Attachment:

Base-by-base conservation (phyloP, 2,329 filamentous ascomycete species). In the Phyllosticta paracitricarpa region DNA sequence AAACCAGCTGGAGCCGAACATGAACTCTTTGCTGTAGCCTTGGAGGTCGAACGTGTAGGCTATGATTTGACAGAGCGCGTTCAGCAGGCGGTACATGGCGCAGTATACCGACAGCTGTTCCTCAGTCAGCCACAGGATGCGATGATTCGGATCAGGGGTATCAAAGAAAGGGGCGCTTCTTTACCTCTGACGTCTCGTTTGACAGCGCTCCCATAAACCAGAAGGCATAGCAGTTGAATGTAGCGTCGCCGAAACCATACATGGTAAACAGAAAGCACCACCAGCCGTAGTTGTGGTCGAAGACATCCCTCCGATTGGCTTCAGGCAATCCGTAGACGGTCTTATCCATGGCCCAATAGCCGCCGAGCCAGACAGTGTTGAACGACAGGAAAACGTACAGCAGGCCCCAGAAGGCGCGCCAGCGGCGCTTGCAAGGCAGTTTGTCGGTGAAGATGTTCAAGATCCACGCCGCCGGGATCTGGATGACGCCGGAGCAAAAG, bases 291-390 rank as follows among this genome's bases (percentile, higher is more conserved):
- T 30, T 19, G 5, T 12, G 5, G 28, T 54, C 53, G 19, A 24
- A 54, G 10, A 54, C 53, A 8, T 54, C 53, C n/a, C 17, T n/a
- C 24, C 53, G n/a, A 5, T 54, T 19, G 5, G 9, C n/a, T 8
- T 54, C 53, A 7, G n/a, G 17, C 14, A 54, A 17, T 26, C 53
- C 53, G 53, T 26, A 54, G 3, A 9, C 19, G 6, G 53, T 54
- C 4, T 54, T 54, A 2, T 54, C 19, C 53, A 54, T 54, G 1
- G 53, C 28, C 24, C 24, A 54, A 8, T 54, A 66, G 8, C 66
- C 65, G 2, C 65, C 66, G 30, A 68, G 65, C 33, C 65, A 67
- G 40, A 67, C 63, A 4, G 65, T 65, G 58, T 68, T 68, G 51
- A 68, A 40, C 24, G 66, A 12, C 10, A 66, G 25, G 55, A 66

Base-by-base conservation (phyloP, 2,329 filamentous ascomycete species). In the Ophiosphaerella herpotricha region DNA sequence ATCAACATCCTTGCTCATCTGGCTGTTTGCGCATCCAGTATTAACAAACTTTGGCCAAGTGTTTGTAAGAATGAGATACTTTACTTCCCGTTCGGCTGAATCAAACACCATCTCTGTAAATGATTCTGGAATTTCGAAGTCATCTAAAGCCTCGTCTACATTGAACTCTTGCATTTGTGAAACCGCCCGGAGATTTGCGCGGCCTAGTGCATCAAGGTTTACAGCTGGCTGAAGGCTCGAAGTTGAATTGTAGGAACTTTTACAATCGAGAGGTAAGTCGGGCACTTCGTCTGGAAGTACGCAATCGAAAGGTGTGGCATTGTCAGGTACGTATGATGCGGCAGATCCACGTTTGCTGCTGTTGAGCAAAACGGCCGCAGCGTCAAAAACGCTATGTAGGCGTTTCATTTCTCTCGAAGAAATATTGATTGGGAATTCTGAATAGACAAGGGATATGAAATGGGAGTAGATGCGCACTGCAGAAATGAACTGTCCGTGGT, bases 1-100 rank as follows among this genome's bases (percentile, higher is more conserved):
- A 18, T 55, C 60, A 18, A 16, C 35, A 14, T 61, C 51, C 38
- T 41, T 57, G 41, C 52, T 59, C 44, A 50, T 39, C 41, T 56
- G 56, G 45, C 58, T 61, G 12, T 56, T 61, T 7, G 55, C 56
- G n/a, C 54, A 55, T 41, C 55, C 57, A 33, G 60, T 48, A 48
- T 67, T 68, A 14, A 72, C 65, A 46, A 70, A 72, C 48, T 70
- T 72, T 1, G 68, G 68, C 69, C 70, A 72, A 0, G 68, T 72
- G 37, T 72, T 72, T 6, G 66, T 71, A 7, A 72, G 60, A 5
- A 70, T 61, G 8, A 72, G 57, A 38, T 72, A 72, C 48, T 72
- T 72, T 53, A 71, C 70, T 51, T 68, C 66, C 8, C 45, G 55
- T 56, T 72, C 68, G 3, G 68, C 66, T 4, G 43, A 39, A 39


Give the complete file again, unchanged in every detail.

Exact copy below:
Base-by-base conservation (phyloP, 2,329 filamentous ascomycete species). In the Phyllosticta paracitricarpa region DNA sequence AAACCAGCTGGAGCCGAACATGAACTCTTTGCTGTAGCCTTGGAGGTCGAACGTGTAGGCTATGATTTGACAGAGCGCGTTCAGCAGGCGGTACATGGCGCAGTATACCGACAGCTGTTCCTCAGTCAGCCACAGGATGCGATGATTCGGATCAGGGGTATCAAAGAAAGGGGCGCTTCTTTACCTCTGACGTCTCGTTTGACAGCGCTCCCATAAACCAGAAGGCATAGCAGTTGAATGTAGCGTCGCCGAAACCATACATGGTAAACAGAAAGCACCACCAGCCGTAGTTGTGGTCGAAGACATCCCTCCGATTGGCTTCAGGCAATCCGTAGACGGTCTTATCCATGGCCCAATAGCCGCCGAGCCAGACAGTGTTGAACGACAGGAAAACGTACAGCAGGCCCCAGAAGGCGCGCCAGCGGCGCTTGCAAGGCAGTTTGTCGGTGAAGATGTTCAAGATCCACGCCGCCGGGATCTGGATGACGCCGGAGCAAAAG, bases 291-390 rank as follows among this genome's bases (percentile, higher is more conserved):
- T 30, T 19, G 5, T 12, G 5, G 28, T 54, C 53, G 19, A 24
- A 54, G 10, A 54, C 53, A 8, T 54, C 53, C n/a, C 17, T n/a
- C 24, C 53, G n/a, A 5, T 54, T 19, G 5, G 9, C n/a, T 8
- T 54, C 53, A 7, G n/a, G 17, C 14, A 54, A 17, T 26, C 53
- C 53, G 53, T 26, A 54, G 3, A 9, C 19, G 6, G 53, T 54
- C 4, T 54, T 54, A 2, T 54, C 19, C 53, A 54, T 54, G 1
- G 53, C 28, C 24, C 24, A 54, A 8, T 54, A 66, G 8, C 66
- C 65, G 2, C 65, C 66, G 30, A 68, G 65, C 33, C 65, A 67
- G 40, A 67, C 63, A 4, G 65, T 65, G 58, T 68, T 68, G 51
- A 68, A 40, C 24, G 66, A 12, C 10, A 66, G 25, G 55, A 66

Base-by-base conservation (phyloP, 2,329 filamentous ascomycete species). In the Ophiosphaerella herpotricha region DNA sequence ATCAACATCCTTGCTCATCTGGCTGTTTGCGCATCCAGTATTAACAAACTTTGGCCAAGTGTTTGTAAGAATGAGATACTTTACTTCCCGTTCGGCTGAATCAAACACCATCTCTGTAAATGATTCTGGAATTTCGAAGTCATCTAAAGCCTCGTCTACATTGAACTCTTGCATTTGTGAAACCGCCCGGAGATTTGCGCGGCCTAGTGCATCAAGGTTTACAGCTGGCTGAAGGCTCGAAGTTGAATTGTAGGAACTTTTACAATCGAGAGGTAAGTCGGGCACTTCGTCTGGAAGTACGCAATCGAAAGGTGTGGCATTGTCAGGTACGTATGATGCGGCAGATCCACGTTTGCTGCTGTTGAGCAAAACGGCCGCAGCGTCAAAAACGCTATGTAGGCGTTTCATTTCTCTCGAAGAAATATTGATTGGGAATTCTGAATAGACAAGGGATATGAAATGGGAGTAGATGCGCACTGCAGAAATGAACTGTCCGTGGT, bases 1-100 rank as follows among this genome's bases (percentile, higher is more conserved):
- A 18, T 55, C 60, A 18, A 16, C 35, A 14, T 61, C 51, C 38
- T 41, T 57, G 41, C 52, T 59, C 44, A 50, T 39, C 41, T 56
- G 56, G 45, C 58, T 61, G 12, T 56, T 61, T 7, G 55, C 56
- G n/a, C 54, A 55, T 41, C 55, C 57, A 33, G 60, T 48, A 48
- T 67, T 68, A 14, A 72, C 65, A 46, A 70, A 72, C 48, T 70
- T 72, T 1, G 68, G 68, C 69, C 70, A 72, A 0, G 68, T 72
- G 37, T 72, T 72, T 6, G 66, T 71, A 7, A 72, G 60, A 5
- A 70, T 61, G 8, A 72, G 57, A 38, T 72, A 72, C 48, T 72
- T 72, T 53, A 71, C 70, T 51, T 68, C 66, C 8, C 45, G 55
- T 56, T 72, C 68, G 3, G 68, C 66, T 4, G 43, A 39, A 39